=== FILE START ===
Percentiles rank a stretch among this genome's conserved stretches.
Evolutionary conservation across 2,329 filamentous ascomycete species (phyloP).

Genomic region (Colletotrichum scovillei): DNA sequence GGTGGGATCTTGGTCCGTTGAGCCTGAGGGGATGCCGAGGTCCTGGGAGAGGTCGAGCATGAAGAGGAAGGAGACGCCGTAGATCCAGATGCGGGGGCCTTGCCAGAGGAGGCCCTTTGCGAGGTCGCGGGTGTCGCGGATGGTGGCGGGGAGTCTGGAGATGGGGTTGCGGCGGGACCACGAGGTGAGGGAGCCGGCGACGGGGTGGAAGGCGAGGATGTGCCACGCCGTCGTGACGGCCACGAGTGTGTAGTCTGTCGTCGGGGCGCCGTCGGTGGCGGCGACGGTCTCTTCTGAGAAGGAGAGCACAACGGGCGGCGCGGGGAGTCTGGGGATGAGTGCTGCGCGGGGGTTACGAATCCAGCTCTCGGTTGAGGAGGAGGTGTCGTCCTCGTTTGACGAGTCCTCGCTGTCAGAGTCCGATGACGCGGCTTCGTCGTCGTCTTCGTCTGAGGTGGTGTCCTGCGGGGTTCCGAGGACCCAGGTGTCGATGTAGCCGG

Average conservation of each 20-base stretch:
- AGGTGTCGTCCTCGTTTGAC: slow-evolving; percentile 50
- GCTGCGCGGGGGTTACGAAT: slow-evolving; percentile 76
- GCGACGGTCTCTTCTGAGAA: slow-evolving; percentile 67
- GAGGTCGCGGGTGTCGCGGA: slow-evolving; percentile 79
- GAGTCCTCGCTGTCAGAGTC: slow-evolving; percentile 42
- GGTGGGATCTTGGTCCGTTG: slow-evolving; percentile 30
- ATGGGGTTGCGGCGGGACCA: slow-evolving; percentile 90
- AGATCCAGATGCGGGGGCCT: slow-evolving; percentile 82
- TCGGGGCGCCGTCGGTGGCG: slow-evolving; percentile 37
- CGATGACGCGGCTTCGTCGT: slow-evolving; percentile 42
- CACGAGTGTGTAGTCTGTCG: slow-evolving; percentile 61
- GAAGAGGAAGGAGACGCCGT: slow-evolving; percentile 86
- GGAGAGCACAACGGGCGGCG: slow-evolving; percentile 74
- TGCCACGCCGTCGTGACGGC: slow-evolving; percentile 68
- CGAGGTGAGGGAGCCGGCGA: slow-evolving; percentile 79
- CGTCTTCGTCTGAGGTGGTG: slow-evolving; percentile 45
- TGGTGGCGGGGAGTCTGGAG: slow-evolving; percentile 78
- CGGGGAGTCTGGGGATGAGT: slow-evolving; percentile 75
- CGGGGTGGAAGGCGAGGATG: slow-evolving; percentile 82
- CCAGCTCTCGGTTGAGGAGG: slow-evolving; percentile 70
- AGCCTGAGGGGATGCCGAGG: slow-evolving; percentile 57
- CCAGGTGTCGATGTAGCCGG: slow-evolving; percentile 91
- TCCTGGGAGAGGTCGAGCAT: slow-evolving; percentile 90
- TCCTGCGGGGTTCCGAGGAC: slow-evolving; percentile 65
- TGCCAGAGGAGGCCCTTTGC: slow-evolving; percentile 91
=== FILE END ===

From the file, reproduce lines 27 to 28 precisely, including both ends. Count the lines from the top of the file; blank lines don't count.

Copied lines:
- TCCTGGGAGAGGTCGAGCAT: slow-evolving; percentile 90
- TCCTGCGGGGTTCCGAGGAC: slow-evolving; percentile 65